17. Associations between Depressive State and Impaired Higher-Level Functional Capacity in the Elderly with Long-Term Care Requirements.

    Science.gov (United States)

    Ogata, Soshiro; Hayashi, Chisato; Sugiura, Keiko; Hayakawa, Kazuo

    2015-01-01

    Depressive state has been reported to be significantly associated with higher-level functional capacity among community-dwelling elderly. However, few studies have investigated the associations among people with long-term care requirements. We aimed to investigate the associations between depressive state and higher-level functional capacity and obtain marginal odds ratios using propensity score analyses in people with long-term care requirements. We conducted a cross-sectional study based on participants aged ≥ 65 years (n = 545) who were community dwelling and used outpatient care services for long-term preventive care. We measured higher-level functional capacity, depressive state, and possible confounders. Then, we estimated the marginal odds ratios (i.e., the change in odds of impaired higher-level functional capacity if all versus no participants were exposed to depressive state) by logistic models using generalized linear models with the inverse probability of treatment weighting (IPTW) for propensity score and design-based standard errors. Depressive state was used as the exposure variable and higher-level functional capacity as the outcome variable. The all absolute standardized differences after the IPTW using the propensity scores were functional capacity.

  18. cAMP response element-binding protein in the amygdala is required for long- but not short-term conditioned taste aversion memory.

    Science.gov (United States)

    Lamprecht, R; Hazvi, S; Dudai, Y

    1997-11-01

    In conditioned taste aversion (CTA) organisms learn to avoid a taste if the first encounter with that taste is followed by transient poisoning. The neural mechanisms that subserve this robust and long-lasting association of taste and malaise have not yet been elucidated, but several brain areas have been implicated in the process, including the amygdala. In this study we investigated the role of amygdala in general, and the cAMP response element-binding protein (CREB) in the amygdala in particular, in CTA learning and memory. Toward that end, we combined antisense technology in vivo with behavioral, molecular, and histochemical analysis. Local microinjection of phosphorothioate-modified oligodeoxynucleotides (ODNs) antisense to CREB into the rat amygdala several hours before CTA training transiently reduced the level of CREB protein during training and impaired CTA memory when tested 3-5 d later. In comparison, sense ODNs had no effect on memory. The effect of antisense was not attributable to differential tissue damage and was site-specific. CREB antisense in the amygdala had no effect on retrieval of CTA memory once it had been formed, and did not affect short-term CTA memory. We propose that the amygdala, specifically the central nucleus, is required for the establishment of long-term CTA memory in the behaving rat; that the process involves long-term changes, subserved by CRE-regulated gene expression, in amygdala neurons; and that the amygdala may retain some CTA-relevant information over time rather than merely modulating the gustatory trace during acquisition of CTA.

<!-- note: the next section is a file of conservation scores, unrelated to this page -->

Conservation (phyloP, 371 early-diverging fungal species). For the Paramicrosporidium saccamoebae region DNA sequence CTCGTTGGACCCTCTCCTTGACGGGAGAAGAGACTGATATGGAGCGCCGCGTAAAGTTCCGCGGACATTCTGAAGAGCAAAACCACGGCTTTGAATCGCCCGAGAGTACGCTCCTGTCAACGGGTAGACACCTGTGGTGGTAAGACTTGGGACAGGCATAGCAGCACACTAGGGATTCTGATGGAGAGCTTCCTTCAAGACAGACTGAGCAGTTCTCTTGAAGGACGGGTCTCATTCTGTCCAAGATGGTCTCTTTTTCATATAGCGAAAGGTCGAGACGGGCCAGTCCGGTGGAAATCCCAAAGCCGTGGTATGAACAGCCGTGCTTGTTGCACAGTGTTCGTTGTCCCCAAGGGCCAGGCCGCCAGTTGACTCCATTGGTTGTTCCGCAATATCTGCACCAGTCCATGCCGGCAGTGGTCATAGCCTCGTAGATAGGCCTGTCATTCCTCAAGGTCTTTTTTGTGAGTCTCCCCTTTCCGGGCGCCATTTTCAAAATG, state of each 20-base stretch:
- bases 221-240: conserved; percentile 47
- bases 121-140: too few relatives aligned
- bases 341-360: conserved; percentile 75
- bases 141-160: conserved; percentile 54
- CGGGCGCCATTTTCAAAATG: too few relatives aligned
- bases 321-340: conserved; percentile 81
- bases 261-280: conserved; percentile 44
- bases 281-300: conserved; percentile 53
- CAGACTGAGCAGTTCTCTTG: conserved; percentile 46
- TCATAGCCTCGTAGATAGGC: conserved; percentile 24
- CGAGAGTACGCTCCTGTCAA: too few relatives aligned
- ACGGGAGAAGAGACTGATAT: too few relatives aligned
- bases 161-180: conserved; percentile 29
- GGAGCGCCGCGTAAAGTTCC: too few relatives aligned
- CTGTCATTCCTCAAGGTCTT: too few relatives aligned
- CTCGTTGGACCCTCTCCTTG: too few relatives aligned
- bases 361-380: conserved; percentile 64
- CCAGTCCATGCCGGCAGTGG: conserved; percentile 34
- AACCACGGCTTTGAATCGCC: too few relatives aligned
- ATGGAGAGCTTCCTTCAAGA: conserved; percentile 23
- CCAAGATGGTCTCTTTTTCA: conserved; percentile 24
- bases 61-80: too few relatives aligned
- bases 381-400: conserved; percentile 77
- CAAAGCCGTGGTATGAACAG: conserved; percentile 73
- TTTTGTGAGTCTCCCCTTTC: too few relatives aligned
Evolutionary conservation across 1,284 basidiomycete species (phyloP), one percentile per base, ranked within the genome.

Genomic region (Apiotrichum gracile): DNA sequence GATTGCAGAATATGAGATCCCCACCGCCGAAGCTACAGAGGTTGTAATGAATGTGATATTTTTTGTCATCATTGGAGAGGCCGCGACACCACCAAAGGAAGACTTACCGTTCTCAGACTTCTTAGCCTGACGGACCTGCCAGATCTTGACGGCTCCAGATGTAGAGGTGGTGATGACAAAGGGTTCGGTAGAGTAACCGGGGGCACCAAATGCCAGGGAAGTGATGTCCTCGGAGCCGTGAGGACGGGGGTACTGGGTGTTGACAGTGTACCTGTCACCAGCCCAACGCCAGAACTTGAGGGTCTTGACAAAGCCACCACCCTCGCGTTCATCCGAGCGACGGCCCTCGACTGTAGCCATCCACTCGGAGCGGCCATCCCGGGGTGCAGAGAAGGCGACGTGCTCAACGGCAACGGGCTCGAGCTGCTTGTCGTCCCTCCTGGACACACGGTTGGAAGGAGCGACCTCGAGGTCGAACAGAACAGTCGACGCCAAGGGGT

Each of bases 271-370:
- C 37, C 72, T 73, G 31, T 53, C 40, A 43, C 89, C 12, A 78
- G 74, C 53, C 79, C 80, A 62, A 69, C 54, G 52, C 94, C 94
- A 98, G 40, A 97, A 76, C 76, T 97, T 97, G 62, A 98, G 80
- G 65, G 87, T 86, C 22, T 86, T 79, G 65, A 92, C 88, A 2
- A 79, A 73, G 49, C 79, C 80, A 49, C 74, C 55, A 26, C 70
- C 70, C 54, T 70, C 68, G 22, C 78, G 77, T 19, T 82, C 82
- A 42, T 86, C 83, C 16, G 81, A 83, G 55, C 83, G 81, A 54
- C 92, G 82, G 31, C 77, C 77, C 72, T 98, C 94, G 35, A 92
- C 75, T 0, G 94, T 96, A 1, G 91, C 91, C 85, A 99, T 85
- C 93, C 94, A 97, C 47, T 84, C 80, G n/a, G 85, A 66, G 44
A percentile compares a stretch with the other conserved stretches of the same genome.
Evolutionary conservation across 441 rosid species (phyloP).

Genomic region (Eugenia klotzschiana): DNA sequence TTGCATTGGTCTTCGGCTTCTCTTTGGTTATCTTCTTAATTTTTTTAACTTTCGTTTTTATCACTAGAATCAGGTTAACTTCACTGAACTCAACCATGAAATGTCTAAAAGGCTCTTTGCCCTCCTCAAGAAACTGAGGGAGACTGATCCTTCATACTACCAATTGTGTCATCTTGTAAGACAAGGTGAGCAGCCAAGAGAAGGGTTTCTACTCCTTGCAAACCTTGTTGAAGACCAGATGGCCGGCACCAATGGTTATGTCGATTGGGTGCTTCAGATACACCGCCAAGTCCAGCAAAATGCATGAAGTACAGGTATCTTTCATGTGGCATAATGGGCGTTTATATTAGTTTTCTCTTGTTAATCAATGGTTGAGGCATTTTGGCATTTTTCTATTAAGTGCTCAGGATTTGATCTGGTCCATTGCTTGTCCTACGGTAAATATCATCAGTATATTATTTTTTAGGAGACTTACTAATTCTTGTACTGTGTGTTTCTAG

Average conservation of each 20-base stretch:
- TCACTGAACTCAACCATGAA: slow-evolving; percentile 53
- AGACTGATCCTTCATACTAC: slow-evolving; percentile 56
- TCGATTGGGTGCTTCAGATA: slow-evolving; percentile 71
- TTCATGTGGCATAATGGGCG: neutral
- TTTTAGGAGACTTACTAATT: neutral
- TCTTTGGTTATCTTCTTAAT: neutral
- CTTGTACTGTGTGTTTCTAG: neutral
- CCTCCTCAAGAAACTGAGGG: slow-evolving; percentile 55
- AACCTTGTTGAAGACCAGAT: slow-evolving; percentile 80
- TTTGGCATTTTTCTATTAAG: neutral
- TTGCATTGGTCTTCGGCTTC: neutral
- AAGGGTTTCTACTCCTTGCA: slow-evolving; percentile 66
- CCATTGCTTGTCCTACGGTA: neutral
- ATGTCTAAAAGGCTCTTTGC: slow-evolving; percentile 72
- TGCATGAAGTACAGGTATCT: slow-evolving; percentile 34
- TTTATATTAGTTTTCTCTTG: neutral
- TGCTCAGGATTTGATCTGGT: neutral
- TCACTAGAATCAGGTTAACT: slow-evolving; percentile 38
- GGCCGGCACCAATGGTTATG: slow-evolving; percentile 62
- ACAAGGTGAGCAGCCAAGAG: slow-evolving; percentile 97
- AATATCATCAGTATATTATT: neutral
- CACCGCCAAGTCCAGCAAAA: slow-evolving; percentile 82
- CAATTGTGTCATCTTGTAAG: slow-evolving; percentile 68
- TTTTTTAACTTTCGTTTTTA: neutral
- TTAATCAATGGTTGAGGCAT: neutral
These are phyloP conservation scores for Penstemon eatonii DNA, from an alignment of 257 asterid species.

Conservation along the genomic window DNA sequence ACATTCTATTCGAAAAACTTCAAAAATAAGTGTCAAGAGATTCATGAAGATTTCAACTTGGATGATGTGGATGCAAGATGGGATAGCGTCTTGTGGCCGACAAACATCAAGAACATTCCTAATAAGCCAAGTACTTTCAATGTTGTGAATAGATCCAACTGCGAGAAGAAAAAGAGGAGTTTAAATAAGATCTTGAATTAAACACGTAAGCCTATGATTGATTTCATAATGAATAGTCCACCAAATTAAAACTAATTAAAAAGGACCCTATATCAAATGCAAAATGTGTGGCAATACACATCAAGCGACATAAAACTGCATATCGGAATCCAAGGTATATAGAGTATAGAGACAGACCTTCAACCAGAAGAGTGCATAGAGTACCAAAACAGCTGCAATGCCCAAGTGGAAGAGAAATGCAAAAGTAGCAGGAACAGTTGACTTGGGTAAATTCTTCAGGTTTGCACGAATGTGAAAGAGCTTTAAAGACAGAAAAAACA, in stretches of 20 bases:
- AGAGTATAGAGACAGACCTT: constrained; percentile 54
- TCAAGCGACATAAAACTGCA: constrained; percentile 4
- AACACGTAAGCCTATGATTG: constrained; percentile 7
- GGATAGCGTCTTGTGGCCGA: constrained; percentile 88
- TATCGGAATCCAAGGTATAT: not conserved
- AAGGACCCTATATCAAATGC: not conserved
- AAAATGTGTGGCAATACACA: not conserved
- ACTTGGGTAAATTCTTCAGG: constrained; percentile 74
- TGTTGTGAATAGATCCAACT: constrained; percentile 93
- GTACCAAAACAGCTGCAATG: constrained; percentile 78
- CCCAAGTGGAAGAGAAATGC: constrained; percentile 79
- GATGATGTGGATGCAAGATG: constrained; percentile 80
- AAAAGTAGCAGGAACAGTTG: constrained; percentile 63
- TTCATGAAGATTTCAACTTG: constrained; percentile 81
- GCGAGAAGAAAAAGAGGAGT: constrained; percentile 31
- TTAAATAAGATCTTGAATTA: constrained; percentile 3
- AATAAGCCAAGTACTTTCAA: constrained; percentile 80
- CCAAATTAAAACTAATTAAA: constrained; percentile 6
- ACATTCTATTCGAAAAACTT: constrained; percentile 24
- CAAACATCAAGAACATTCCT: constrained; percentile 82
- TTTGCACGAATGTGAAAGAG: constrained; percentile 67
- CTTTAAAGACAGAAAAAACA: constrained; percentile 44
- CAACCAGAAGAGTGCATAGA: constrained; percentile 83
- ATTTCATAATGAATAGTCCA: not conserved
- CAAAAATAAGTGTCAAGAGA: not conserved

19. Definition of Specific Functions and Procedural Skills Required by Cuban Specialists in Intensive Care and Emergency Medicine.

    Science.gov (United States)

    Véliz, Pedro L; Berra, Esperanza M; Jorna, Ana R

    2015-07-01

    INTRODUCTION Medical specialties' core curricula should take into account functions to be carried out, positions to be filled and populations to be served. The functions in the professional profile for specialty training of Cuban intensive care and emergency medicine specialists do not include all the activities that they actually perform in professional practice. OBJECTIVE Define the specific functions and procedural skills required of Cuban specialists in intensive care and emergency medicine. METHODS The study was conducted from April 2011 to September 2013. A three-stage methodological strategy was designed using qualitative techniques. By purposive maximum variation sampling, 82 professionals were selected. Documentary analysis and key informant criteria were used in the first stage. Two expert groups were formed in the second stage: one used various group techniques (focus group, oral and written brainstorming) and the second used a three-round Delphi method. In the final stage, a third group of experts was questioned in semistructured in-depth interviews, and a two-round Delphi method was employed to assess priorities. RESULTS Ultimately, 78 specific functions were defined: 47 (60.3%) patient care, 16 (20.5%) managerial, 6 (7.7%) teaching, and 9 (11.5%) research. Thirty-one procedural skills were identified. The specific functions and procedural skills defined relate to the profession's requirements in clinical care of the critically ill, management of patient services, teaching and research at the specialist's different occupational levels. CONCLUSIONS The specific functions and procedural skills required of intensive care and emergency medicine specialists were precisely identified by a scientific method. This product is key to improving the quality of teaching, research, administration and patient care in this specialty in Cuba. The specific functions and procedural skills identified are theoretical, practical, methodological and social contributions to

  20. 33 CFR 96.240 - What functional requirements must a safety management system meet?

    Science.gov (United States)

    2010-07-01

    ... a safety management system meet? 96.240 Section 96.240 Navigation and Navigable Waters COAST GUARD, DEPARTMENT OF HOMELAND SECURITY VESSEL OPERATING REGULATIONS RULES FOR THE SAFE OPERATION OF VESSELS AND SAFETY MANAGEMENT SYSTEMS Company and Vessel Safety Management Systems § 96.240 What functional...